In use, a support 6 (glass slide) bearing a sample to be processed is placed in the portion 2 b of the support retaining member 2, the stepped sides 19 and stepped end region 18 serving to guide and retain the slide in the correct postion. The support 6 is positioned such that the surface of the support 6 bearing the sample is furthermost from the portion 2 b of the support retaining member 2.
 The sealing means 4 (gasket) is then placed around the uppermost surface of the support 6, surrounding the sample to be processed. The positioning of the sealing means 4 is assisted by the stepped edges 19 and stepped end region 18 of the portion 2 b of the support retaining member. The portion 2 a of the support retaining member is then positioned on top of the sealing means 4, so as to make a substantially sealed chamber 8 largely defined by the surface of the support 6 bearing the sample and the opposed surface of the raised central region 7 of the portion 2 a of the support retaining member 2. Again, positioning of the portion 2 a is assisted by the stepped edges 19 and stepped end region 18 of the portion 2 b. The apertures of the fluid inlet 10 and the fluid outlet 12 are within the substantially sealed chamber 8, the edges of which are defined by the sealing means 4.
 The support cell assembly is then placed in a clamping means, ready for processing.
FIG. 2 shows a portion 2 c of a support retaining member. The portion 2 c is a generally rectangular perspex block substantially similar to the portion 2 a shown in FIG. 1a. However, in the embodiment shown in FIG. 2, the sealing means 4 is a silicon rubber O-ring, which is seated in an accommodating groove cut in the raised central region of the portion 2 c. The accommodating groove is about 1.5 mm wide and 0.88 mm deep. The mean corner radius of the turns in the groove at the four corners is about 3 mm.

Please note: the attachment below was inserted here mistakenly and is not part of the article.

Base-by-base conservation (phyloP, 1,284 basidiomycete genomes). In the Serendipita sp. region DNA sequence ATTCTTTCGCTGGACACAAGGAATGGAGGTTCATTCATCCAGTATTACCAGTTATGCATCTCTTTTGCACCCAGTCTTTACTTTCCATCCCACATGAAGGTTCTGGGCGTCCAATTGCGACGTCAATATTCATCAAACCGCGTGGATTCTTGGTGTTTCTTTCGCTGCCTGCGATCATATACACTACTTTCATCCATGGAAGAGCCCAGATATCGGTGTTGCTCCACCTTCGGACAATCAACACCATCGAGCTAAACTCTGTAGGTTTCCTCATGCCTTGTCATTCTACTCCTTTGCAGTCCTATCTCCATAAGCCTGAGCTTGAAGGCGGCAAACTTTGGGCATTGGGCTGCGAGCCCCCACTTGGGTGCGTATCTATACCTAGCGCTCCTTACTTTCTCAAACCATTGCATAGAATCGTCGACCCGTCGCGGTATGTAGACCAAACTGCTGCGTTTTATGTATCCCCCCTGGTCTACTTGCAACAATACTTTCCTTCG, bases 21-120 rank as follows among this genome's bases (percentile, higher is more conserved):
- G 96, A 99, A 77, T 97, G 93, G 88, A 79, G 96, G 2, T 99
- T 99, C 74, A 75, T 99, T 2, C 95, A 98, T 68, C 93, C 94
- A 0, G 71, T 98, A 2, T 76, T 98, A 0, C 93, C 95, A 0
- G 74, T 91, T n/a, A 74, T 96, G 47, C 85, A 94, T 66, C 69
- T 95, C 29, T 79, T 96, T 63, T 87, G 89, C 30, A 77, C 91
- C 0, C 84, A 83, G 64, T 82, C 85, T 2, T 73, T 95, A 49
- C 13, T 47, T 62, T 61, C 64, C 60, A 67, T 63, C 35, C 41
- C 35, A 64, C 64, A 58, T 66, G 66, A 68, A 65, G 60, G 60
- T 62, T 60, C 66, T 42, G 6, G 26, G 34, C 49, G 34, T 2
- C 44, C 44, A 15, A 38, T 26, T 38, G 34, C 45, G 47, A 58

FIG. 3a is a side elevation of clamping means 20 securing an array of eight support cells of the type shown in FIGS. 1 or 2. FIG. 3b shows a plan view of the same array. The clamping means 20 is generally rectangular and comprises a fixed end block 22, 24 at opposed ends, between which is provided a shallow channel (a few millimeters deep), of a width sufficient to accommodate a support cell array. The channel is slightly off-set from the medial axis of the clamping means. Fixed block 24 is formed with a screw-thread aperture, which aperture is in screw-threaded engagement with clamping screw 26. The outer end of clamping screw 26 is knurled to facilitate grip by an operator's fingers (but in an alternative embodiment a rod may be inserted through an aperture provided in the outer end of the clamping screw, perpendicular to the long axis thereof, which rod can be used to increase the turning moment applied to the screw). The inner end of clamping screw 26 is attached to a clamping face 28. Accordingly, turning clamping screw 26 moves the clamping face 28 towards or away from the fixed end block 22, such that between one and eight support cells may be secured in the clamping means 20 with a variable clamping force, which clamping force, in addition to securing the support cells also serves to ensure a good seal between the sealing means and the support/support retaining member.